The couple, who now live in Cumbria, married on April 5, 1958 – 14 months after June Norton, then 18, wrote an introductory letter to her future husband after being given his address by a family friend. Picture: Flickr.com

London - When June Norton wrote a letter to a young naval engineer 61 years ago, she hoped to gain a pen pal but didn’t even know if she would receive a reply.

She certainly never imagined he would end up as her husband.

But that first message sparked a long-distance love affair that saw the pair exchange more than 300 letters – before they finally met in person and became engaged the next day.

And this weekend June and Jim Dunlop celebrated their 60th wedding anniversary, along with their three children, seven grandchildren and three great-grandchildren.

The couple’s story was first told in the Daily Mail in July 1958 in a double-page feature on pen pals headlined "Their love came by post" which asked: "Is it possible to find a way to an enduring love with someone you have never met?" Sixty years on, it seems the answer is yes. Mrs Dunlop, 79, said: "I can’t believe it’s been 60 years, a whole lifetime together and it all started with one letter. I fell in love with Jim from the way he wrote to me and as soon as we met I knew it was meant to be."

The couple, who now live in Cumbria, married on April 5, 1958 – 14 months after June, then 18, wrote an introductory letter to her future husband after being given his address by a family friend.

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Mr Dunlop was a 24-year-old engineer stationed with the Merchant Navy in Glasgow when he received the letter, written on February 24, 1957.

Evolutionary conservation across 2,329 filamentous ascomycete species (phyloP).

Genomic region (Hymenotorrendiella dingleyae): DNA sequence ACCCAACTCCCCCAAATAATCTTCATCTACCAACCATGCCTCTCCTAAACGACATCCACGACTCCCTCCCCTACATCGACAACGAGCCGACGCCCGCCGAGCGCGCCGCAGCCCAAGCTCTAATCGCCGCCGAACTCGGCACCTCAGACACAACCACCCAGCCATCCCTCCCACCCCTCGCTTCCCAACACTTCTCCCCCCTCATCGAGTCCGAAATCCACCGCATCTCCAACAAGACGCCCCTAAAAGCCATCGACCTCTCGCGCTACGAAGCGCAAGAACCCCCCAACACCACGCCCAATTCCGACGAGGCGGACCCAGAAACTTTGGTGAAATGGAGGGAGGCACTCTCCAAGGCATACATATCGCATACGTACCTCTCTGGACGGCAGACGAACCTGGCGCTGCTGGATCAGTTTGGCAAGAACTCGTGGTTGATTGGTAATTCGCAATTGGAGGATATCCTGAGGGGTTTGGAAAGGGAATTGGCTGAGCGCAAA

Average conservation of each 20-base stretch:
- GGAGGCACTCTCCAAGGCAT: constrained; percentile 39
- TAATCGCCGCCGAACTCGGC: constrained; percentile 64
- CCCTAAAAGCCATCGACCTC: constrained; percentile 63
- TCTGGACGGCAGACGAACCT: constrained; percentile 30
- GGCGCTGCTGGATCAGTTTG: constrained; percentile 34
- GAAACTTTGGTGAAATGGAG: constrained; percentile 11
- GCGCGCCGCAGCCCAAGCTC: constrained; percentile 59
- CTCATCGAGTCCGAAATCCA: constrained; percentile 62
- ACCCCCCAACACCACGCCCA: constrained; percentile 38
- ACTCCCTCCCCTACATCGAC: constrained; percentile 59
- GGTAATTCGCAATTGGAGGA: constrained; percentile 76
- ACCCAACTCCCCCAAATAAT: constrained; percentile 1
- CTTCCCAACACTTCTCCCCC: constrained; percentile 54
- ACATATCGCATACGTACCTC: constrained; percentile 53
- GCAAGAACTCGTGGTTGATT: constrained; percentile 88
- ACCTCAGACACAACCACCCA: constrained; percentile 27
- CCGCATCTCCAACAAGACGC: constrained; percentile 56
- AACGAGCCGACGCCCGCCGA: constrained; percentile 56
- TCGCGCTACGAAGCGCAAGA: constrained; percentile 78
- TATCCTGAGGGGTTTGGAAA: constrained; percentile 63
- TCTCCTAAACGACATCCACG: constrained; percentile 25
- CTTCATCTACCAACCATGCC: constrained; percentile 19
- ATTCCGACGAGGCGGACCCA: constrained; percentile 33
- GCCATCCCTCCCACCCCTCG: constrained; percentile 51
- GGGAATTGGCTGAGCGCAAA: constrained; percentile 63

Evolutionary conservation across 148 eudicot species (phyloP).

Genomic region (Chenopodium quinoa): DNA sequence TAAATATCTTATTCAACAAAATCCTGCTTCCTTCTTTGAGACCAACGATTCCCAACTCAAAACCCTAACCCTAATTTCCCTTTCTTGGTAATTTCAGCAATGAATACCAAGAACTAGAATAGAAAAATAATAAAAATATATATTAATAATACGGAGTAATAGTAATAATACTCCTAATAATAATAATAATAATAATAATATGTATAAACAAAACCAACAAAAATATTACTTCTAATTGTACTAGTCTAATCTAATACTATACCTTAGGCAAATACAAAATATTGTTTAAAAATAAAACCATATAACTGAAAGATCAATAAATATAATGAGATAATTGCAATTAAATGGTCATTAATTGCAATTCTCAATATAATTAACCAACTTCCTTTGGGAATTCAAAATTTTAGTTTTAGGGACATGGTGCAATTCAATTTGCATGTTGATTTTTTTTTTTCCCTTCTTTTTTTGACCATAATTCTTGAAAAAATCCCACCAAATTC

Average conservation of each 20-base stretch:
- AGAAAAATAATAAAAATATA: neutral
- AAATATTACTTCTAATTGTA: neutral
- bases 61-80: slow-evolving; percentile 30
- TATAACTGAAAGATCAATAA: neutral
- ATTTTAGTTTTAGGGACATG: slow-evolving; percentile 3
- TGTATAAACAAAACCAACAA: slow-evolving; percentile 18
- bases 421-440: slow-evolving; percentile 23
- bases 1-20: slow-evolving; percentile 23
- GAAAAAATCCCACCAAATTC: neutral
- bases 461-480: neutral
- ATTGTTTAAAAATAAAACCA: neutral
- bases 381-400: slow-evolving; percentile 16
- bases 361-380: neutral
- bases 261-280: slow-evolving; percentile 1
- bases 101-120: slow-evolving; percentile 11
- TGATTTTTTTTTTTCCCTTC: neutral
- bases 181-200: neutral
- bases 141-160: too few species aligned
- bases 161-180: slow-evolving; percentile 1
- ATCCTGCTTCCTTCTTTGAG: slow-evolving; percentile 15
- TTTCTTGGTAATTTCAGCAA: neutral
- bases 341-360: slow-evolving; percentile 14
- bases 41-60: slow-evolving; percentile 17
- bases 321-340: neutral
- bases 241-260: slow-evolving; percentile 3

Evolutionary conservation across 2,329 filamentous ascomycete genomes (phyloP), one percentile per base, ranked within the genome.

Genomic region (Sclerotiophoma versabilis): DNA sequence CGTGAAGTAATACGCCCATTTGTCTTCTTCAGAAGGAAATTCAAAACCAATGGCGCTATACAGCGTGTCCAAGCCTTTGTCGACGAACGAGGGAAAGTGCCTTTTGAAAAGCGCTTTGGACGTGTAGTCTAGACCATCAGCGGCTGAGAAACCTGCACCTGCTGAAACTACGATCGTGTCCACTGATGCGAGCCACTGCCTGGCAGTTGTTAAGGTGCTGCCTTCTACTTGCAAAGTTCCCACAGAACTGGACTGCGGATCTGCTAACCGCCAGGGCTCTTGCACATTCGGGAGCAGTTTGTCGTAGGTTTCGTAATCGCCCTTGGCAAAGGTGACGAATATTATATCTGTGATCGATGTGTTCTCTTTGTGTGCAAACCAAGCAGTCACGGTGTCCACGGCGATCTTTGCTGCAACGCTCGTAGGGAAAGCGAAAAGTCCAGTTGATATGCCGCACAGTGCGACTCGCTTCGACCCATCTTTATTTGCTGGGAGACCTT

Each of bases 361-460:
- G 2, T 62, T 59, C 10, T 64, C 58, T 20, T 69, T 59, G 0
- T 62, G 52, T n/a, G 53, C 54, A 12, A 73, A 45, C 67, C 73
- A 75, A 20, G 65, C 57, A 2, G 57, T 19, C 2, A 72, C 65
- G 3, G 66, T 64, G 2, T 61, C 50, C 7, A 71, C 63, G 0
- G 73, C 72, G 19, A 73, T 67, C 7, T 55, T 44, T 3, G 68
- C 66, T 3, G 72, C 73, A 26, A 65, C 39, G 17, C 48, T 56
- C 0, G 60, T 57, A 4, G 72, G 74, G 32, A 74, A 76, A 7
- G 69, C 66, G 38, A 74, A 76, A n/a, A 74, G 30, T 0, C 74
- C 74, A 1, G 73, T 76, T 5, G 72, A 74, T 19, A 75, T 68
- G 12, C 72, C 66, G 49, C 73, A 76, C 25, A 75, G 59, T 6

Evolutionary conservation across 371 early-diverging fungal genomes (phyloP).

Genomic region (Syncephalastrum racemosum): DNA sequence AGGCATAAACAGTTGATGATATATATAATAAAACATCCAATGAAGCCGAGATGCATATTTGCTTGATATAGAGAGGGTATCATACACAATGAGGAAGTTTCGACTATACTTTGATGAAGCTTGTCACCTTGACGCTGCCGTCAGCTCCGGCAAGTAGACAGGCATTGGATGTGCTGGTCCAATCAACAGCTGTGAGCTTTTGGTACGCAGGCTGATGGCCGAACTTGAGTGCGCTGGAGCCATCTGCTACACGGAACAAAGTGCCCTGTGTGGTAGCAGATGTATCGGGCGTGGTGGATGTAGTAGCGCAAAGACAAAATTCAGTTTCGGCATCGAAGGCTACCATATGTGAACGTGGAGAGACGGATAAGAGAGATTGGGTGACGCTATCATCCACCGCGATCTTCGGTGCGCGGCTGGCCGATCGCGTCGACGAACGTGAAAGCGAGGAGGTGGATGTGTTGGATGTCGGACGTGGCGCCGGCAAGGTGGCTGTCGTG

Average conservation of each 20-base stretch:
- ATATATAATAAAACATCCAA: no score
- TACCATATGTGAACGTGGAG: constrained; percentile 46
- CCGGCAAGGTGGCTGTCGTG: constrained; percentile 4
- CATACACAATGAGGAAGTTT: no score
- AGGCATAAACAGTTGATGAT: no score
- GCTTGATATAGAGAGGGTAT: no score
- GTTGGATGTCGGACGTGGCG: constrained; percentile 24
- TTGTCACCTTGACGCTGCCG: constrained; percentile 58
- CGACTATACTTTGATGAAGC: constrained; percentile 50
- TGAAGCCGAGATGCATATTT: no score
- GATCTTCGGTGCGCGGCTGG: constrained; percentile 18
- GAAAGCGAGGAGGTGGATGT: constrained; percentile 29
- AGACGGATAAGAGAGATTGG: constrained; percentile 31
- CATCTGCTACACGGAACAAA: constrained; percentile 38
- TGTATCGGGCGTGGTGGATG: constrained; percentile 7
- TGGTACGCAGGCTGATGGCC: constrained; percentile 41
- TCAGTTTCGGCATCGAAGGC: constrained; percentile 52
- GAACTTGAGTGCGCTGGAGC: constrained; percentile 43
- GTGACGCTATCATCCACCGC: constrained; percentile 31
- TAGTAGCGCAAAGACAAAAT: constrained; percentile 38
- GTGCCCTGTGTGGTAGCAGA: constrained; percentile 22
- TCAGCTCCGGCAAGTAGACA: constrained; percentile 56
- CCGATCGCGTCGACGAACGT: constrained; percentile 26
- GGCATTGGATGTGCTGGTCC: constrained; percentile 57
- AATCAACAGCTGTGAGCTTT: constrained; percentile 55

It read: "Dear Jim… Mrs Wood asked me if I would like to write to you, 'a nice boy in the Merchant Navy', and I thought it a very good idea because nothing is lost by writing to people out of your own town and, naturally, with you being a complete stranger to me we should be able to find lots of things to talk about." They quickly became pen pals, sending thousands of words to each other over the next year as Mr Dunlop sailed around the world.

The letters initially covered the weather, family and hobbies, but became more personal. Six months in, a love-struck Mr Dunlop wrote: "Your letters are all I look for in every port", and received the reply: "If only I could speak to you for a moment, just to reassure you that I love you with my heart and soul." They finally met at the beginning of 1958 when Mr Dunlop’s ship docked in Liverpool and he went to Manchester, where June was working as a secretary.

The couple were joined by 102 family and friends to celebrate their 60th anniversary at the Netherwood Hotel near their home in Grange-over-Sands.

Daughter Amanda, 51, said: "They are still madly in love. They still walk down the road hand in hand.

"I have always known about their letters but they have moved house about 14 times over the years and the letters got lost along the way, which is a shame."